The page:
Illinois Appellate Court Affirms $6 Million Judgment, But Also Upholds Jury's Rejection of Claim for Lost Profits
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Meriturn Partners, LLC v. Banner and Witcoff, Ltd., 2015 WL 1955384 (Ill. App. 1 Dist.)
An Illinois appellate court rejected defendants' argument that they agreed to represent Meriturn only, and not an outside investment group. The court held that although the written retention agreement was expressly between Meriturn and defendants, the evidence was sufficient to conclude that there was an attorney-client relationship between defendants and the outside investors. The court also held that even if it had found that no attorney-client relationship existed between defendants and the outside investors, those plaintiffs could recover on the basis that they were known third-party beneficiaries. The court also rejected plaintiffs' claim that they were entitled to lost profits.
Meriturn Partners, LLC (Meriturn) is a private equity company that collaborates with others to invest in troubled businesses, attempting to turn them around for a profit. In 2005, Meriturn was interested in investing in a company called Sustainable Solutions. Meriturn and Sustainable Solutions began to outline the general terms of a proposed transaction, but a final decision on whether to invest was deferred until more due diligence could be conducted.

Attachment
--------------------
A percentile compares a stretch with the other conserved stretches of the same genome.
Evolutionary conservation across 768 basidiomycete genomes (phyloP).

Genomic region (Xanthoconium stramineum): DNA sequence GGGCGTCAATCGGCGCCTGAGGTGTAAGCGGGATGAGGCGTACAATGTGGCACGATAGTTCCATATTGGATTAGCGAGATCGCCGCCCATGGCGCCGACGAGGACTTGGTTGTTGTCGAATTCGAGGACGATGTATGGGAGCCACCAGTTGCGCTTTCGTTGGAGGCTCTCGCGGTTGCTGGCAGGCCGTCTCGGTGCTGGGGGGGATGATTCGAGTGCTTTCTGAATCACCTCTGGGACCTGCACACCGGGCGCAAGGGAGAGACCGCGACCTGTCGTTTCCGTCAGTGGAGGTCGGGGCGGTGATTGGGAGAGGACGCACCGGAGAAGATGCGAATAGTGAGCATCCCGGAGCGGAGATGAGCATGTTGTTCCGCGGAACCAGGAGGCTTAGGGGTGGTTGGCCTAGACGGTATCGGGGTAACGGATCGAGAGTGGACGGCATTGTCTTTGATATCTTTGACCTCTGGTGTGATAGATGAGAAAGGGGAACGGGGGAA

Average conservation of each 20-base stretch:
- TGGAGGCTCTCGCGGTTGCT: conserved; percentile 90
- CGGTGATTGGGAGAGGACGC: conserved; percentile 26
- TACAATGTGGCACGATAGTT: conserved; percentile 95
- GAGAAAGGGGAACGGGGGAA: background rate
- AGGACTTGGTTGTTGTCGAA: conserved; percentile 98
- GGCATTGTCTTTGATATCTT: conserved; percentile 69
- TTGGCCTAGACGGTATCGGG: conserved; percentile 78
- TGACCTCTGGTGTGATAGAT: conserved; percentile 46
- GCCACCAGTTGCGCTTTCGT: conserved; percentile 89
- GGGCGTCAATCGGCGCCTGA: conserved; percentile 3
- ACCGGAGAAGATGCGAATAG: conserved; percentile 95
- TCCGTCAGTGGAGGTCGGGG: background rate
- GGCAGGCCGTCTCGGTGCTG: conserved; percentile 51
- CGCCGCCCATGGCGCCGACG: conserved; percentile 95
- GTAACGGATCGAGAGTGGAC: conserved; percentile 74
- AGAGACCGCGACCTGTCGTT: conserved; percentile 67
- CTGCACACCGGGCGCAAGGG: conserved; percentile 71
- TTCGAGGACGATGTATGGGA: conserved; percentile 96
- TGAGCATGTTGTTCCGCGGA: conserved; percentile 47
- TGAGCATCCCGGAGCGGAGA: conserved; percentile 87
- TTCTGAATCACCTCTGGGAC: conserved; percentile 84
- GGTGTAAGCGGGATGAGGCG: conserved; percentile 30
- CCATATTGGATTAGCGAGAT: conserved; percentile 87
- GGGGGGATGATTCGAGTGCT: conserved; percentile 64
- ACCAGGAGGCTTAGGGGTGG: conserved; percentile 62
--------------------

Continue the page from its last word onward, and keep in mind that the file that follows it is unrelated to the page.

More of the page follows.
Meriturn retained counsel, Jeffrey Hechtman, to structure and oversee the transaction. Hechtman advised that because Sustainable Solutions' business relied upon proprietary processes that were the subject of patents, Meriturn should retain counsel that regularly worked in that area. Meriturn thus retained defendants to perform due diligence on certain intellectual property issues. Defendants memorialized the representation in a letter and referred only to defendants' representation of Meriturn.
Meriturn was committing $3 million to the deal, and the other $3 million was to come from an outside investor group, the other plaintiffs in this case. While defendants were completing the due diligence as to the intellectual property issues, they were communicating with not only Meriturn, but also representatives of the investor group. Upon completion of the due diligence, defendants communicated to Meriturn that all the patents at issue were owned by Sustainable Solutions. Based on this, Meriturn went forward with the investment. Soon thereafter, it was discovered that the prior owner of Sustainable Solutions was engaged in double-dealing and other misdeeds, and that one of the patents at issue was owned by individuals and not by Sustainable Solutions. Plaintiffs alleged that upon learning that Sustainable Solutions did not own the patent, the proposed venture fell apart.